St. Dunstan's Church in Fleet-street
. 1677
Page iPage i

Footnotes

a017Exclamation of anger or disapproval at perceived mistreatment. Source: Oxford English Dictionary
a119jostles (Dictionary.com)
lestrange_Roger L'Estrange had the title of "Licensor of the Press" in England at this time; he was in effect the official government censor for all printed material. He had the right to inspect printing presses and to intercept any printed matter that he suspected of being seditious, libellous, or blasphemous. The presence of his name here on the title page indicates that he had read through the play and found nothing objectionable in it. It's interesting to note that while L'Estrange's name is here in the place where we might expect to find the name of the author, Behn's is not. It was actually typical of printed playtexts in this period that they did not identify the author of the play; the success of a play was seen to lie much more in the skill of the performers and the theater company than of the author (much as in modern Hollywood movies, where the names of stars are well known, but the screenwriters are usually obscure.) L'Estrange was not the "author" of this play in a modern sense, but the prominence of his name here "authorizes" its publication in another sense, as a play approved by the state authorities. Moreover, this play was, as the title page also announces, staged in one of the two official state-licensed theaters, in this case the one sponsored by the Duke of York, the brother of King Charles, who was the sponsor of the other state-licensed theater in London.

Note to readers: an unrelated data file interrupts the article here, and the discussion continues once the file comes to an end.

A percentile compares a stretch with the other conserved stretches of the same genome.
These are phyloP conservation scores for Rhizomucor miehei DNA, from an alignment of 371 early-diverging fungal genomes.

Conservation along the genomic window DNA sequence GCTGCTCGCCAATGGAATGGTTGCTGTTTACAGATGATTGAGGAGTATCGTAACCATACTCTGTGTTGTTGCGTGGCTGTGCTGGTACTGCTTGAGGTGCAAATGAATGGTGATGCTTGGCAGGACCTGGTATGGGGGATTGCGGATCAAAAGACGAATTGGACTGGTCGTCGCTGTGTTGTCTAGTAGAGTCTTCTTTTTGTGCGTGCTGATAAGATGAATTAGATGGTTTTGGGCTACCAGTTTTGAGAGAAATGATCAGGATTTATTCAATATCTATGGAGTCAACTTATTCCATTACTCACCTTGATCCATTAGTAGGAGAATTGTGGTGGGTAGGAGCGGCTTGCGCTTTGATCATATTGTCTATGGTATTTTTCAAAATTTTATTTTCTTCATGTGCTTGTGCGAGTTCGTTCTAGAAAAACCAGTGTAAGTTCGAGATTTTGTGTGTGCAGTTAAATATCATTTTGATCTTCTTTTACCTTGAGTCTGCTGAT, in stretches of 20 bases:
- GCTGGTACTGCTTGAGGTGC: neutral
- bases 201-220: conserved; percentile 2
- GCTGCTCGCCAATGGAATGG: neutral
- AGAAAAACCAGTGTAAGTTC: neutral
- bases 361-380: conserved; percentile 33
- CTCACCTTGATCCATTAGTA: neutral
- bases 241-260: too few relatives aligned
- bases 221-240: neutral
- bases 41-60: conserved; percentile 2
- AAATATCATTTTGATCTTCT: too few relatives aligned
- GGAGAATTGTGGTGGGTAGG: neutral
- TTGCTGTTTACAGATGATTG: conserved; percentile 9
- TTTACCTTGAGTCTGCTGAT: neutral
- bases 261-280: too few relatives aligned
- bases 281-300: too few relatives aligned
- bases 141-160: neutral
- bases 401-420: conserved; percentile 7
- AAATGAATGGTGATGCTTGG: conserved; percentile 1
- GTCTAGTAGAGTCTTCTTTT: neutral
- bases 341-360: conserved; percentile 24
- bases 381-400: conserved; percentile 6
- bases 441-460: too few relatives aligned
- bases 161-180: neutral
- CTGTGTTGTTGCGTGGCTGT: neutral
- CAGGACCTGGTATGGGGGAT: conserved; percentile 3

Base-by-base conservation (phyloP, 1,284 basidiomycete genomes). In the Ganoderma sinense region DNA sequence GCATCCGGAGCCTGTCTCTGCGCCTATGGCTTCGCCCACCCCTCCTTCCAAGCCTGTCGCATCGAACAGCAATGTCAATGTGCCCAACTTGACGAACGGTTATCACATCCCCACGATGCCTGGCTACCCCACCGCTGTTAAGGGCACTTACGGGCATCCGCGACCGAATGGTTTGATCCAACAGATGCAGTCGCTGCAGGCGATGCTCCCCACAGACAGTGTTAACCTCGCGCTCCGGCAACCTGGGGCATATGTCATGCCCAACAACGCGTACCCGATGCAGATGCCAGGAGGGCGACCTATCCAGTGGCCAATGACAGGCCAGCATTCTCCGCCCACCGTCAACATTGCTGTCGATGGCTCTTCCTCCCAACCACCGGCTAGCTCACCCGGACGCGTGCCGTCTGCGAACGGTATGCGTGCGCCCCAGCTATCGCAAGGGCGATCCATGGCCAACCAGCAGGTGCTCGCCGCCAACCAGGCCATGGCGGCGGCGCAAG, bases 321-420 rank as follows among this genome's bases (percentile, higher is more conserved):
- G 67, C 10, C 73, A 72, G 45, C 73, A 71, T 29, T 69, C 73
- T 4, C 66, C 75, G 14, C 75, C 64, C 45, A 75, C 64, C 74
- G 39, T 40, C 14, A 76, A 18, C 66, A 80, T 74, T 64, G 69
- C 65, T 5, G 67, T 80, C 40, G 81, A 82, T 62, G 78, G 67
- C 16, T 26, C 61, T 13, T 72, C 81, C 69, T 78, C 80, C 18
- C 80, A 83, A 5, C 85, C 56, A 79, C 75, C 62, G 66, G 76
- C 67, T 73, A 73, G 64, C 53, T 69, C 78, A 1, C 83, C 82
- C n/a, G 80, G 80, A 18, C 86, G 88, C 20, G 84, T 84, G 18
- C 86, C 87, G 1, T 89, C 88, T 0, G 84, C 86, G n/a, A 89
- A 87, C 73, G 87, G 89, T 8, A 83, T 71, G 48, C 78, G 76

rabels_A brand of patent medicine.
cabal_A cabal is a secret or private group similar to a political junto or faction. The word was often used in this period as an acronym of the first letters in the names for the King's five privy counselors: Chudleigh, Arlington, Buckingham, Ashley, and Lauderdale. Source: Oxford English Dictionary.
censure_To judge or give an opinion. Source: Oxford English Dictionary.
coract_That is, correct.
lampoon_Satire upon another individual. Source: Oxford English Dictionary.
deboche_Indulgence or excess of pleasure. Source: Oxford English Dictionary.
citt_May Day is a traditional spring festival, and a "Citt" is a citizen of London, which was a position associated with middle-class tradesmen and merchants. So the idea here is that new plays are currently stuffed with wits and debauched people like cits, who would sweatily crowd themselves into coaches that were designed to accommodate richer people.